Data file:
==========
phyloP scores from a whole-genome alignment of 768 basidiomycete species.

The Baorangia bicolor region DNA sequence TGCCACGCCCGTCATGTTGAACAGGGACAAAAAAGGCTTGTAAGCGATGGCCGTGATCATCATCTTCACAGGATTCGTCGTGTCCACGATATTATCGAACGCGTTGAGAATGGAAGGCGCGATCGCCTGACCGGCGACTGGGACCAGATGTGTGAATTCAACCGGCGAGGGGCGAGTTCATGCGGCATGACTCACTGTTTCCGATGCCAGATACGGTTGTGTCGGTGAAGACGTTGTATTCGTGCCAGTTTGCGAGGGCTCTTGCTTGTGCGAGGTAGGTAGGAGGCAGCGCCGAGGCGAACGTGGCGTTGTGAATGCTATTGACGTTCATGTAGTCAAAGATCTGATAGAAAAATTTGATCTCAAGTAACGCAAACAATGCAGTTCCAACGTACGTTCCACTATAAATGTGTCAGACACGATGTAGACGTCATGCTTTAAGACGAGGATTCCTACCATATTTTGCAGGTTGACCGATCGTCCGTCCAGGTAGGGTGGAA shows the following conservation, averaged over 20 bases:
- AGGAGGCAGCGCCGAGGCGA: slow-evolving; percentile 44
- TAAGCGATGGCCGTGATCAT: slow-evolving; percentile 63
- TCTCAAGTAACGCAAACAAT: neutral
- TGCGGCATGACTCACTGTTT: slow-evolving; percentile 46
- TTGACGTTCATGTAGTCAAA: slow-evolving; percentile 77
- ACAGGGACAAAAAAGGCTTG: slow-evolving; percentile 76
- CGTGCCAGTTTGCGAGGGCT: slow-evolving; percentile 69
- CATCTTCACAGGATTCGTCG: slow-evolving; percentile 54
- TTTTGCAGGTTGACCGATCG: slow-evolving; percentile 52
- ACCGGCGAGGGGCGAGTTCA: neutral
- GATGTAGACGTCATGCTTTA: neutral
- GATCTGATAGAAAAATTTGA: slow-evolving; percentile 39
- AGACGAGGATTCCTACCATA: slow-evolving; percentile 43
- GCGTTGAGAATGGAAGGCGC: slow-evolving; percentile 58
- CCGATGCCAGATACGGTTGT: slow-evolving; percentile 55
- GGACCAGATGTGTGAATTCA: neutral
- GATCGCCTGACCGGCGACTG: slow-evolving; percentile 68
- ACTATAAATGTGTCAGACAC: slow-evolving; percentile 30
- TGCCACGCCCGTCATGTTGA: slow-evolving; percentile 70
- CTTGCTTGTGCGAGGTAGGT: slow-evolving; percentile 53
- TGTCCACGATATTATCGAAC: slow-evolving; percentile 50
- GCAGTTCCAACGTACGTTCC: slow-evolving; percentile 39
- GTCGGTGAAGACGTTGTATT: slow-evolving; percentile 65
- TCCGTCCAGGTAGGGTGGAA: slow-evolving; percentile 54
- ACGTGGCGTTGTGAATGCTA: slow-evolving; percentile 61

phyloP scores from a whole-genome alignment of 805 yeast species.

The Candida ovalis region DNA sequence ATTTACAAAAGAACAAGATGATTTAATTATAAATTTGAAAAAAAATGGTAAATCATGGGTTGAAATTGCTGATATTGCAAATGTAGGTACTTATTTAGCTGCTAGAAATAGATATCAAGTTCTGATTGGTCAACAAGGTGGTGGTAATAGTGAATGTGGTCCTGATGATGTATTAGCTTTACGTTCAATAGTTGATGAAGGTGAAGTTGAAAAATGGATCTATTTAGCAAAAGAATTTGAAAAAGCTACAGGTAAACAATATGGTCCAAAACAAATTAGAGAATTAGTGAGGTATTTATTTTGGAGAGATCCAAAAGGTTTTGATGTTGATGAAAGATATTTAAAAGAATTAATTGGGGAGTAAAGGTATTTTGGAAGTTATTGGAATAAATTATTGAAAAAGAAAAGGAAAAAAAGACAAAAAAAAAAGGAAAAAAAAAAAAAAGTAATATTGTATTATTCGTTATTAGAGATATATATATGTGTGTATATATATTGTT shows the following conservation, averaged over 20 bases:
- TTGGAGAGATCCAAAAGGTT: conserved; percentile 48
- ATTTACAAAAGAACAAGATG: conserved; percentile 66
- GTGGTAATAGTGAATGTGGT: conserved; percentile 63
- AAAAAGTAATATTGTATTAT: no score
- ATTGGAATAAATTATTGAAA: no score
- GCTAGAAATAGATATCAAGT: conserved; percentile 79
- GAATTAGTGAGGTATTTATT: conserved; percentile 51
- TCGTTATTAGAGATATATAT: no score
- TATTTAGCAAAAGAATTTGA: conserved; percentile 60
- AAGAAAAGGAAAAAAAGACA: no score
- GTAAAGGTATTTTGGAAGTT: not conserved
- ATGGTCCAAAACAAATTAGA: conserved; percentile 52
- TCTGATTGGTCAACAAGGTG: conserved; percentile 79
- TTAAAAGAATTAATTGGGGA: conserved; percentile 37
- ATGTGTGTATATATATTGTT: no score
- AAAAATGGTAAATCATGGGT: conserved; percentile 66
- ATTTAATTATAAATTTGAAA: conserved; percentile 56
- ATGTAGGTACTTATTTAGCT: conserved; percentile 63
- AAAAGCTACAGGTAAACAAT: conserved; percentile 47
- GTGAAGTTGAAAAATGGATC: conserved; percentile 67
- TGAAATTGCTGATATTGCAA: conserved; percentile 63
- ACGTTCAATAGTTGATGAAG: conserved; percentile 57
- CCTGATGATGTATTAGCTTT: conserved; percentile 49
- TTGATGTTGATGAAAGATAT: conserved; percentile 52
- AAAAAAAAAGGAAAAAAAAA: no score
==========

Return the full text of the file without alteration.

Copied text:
phyloP scores from a whole-genome alignment of 768 basidiomycete species.

The Baorangia bicolor region DNA sequence TGCCACGCCCGTCATGTTGAACAGGGACAAAAAAGGCTTGTAAGCGATGGCCGTGATCATCATCTTCACAGGATTCGTCGTGTCCACGATATTATCGAACGCGTTGAGAATGGAAGGCGCGATCGCCTGACCGGCGACTGGGACCAGATGTGTGAATTCAACCGGCGAGGGGCGAGTTCATGCGGCATGACTCACTGTTTCCGATGCCAGATACGGTTGTGTCGGTGAAGACGTTGTATTCGTGCCAGTTTGCGAGGGCTCTTGCTTGTGCGAGGTAGGTAGGAGGCAGCGCCGAGGCGAACGTGGCGTTGTGAATGCTATTGACGTTCATGTAGTCAAAGATCTGATAGAAAAATTTGATCTCAAGTAACGCAAACAATGCAGTTCCAACGTACGTTCCACTATAAATGTGTCAGACACGATGTAGACGTCATGCTTTAAGACGAGGATTCCTACCATATTTTGCAGGTTGACCGATCGTCCGTCCAGGTAGGGTGGAA shows the following conservation, averaged over 20 bases:
- AGGAGGCAGCGCCGAGGCGA: slow-evolving; percentile 44
- TAAGCGATGGCCGTGATCAT: slow-evolving; percentile 63
- TCTCAAGTAACGCAAACAAT: neutral
- TGCGGCATGACTCACTGTTT: slow-evolving; percentile 46
- TTGACGTTCATGTAGTCAAA: slow-evolving; percentile 77
- ACAGGGACAAAAAAGGCTTG: slow-evolving; percentile 76
- CGTGCCAGTTTGCGAGGGCT: slow-evolving; percentile 69
- CATCTTCACAGGATTCGTCG: slow-evolving; percentile 54
- TTTTGCAGGTTGACCGATCG: slow-evolving; percentile 52
- ACCGGCGAGGGGCGAGTTCA: neutral
- GATGTAGACGTCATGCTTTA: neutral
- GATCTGATAGAAAAATTTGA: slow-evolving; percentile 39
- AGACGAGGATTCCTACCATA: slow-evolving; percentile 43
- GCGTTGAGAATGGAAGGCGC: slow-evolving; percentile 58
- CCGATGCCAGATACGGTTGT: slow-evolving; percentile 55
- GGACCAGATGTGTGAATTCA: neutral
- GATCGCCTGACCGGCGACTG: slow-evolving; percentile 68
- ACTATAAATGTGTCAGACAC: slow-evolving; percentile 30
- TGCCACGCCCGTCATGTTGA: slow-evolving; percentile 70
- CTTGCTTGTGCGAGGTAGGT: slow-evolving; percentile 53
- TGTCCACGATATTATCGAAC: slow-evolving; percentile 50
- GCAGTTCCAACGTACGTTCC: slow-evolving; percentile 39
- GTCGGTGAAGACGTTGTATT: slow-evolving; percentile 65
- TCCGTCCAGGTAGGGTGGAA: slow-evolving; percentile 54
- ACGTGGCGTTGTGAATGCTA: slow-evolving; percentile 61

phyloP scores from a whole-genome alignment of 805 yeast species.

The Candida ovalis region DNA sequence ATTTACAAAAGAACAAGATGATTTAATTATAAATTTGAAAAAAAATGGTAAATCATGGGTTGAAATTGCTGATATTGCAAATGTAGGTACTTATTTAGCTGCTAGAAATAGATATCAAGTTCTGATTGGTCAACAAGGTGGTGGTAATAGTGAATGTGGTCCTGATGATGTATTAGCTTTACGTTCAATAGTTGATGAAGGTGAAGTTGAAAAATGGATCTATTTAGCAAAAGAATTTGAAAAAGCTACAGGTAAACAATATGGTCCAAAACAAATTAGAGAATTAGTGAGGTATTTATTTTGGAGAGATCCAAAAGGTTTTGATGTTGATGAAAGATATTTAAAAGAATTAATTGGGGAGTAAAGGTATTTTGGAAGTTATTGGAATAAATTATTGAAAAAGAAAAGGAAAAAAAGACAAAAAAAAAAGGAAAAAAAAAAAAAAGTAATATTGTATTATTCGTTATTAGAGATATATATATGTGTGTATATATATTGTT shows the following conservation, averaged over 20 bases:
- TTGGAGAGATCCAAAAGGTT: conserved; percentile 48
- ATTTACAAAAGAACAAGATG: conserved; percentile 66
- GTGGTAATAGTGAATGTGGT: conserved; percentile 63
- AAAAAGTAATATTGTATTAT: no score
- ATTGGAATAAATTATTGAAA: no score
- GCTAGAAATAGATATCAAGT: conserved; percentile 79
- GAATTAGTGAGGTATTTATT: conserved; percentile 51
- TCGTTATTAGAGATATATAT: no score
- TATTTAGCAAAAGAATTTGA: conserved; percentile 60
- AAGAAAAGGAAAAAAAGACA: no score
- GTAAAGGTATTTTGGAAGTT: not conserved
- ATGGTCCAAAACAAATTAGA: conserved; percentile 52
- TCTGATTGGTCAACAAGGTG: conserved; percentile 79
- TTAAAAGAATTAATTGGGGA: conserved; percentile 37
- ATGTGTGTATATATATTGTT: no score
- AAAAATGGTAAATCATGGGT: conserved; percentile 66
- ATTTAATTATAAATTTGAAA: conserved; percentile 56
- ATGTAGGTACTTATTTAGCT: conserved; percentile 63
- AAAAGCTACAGGTAAACAAT: conserved; percentile 47
- GTGAAGTTGAAAAATGGATC: conserved; percentile 67
- TGAAATTGCTGATATTGCAA: conserved; percentile 63
- ACGTTCAATAGTTGATGAAG: conserved; percentile 57
- CCTGATGATGTATTAGCTTT: conserved; percentile 49
- TTGATGTTGATGAAAGATAT: conserved; percentile 52
- AAAAAAAAAGGAAAAAAAAA: no score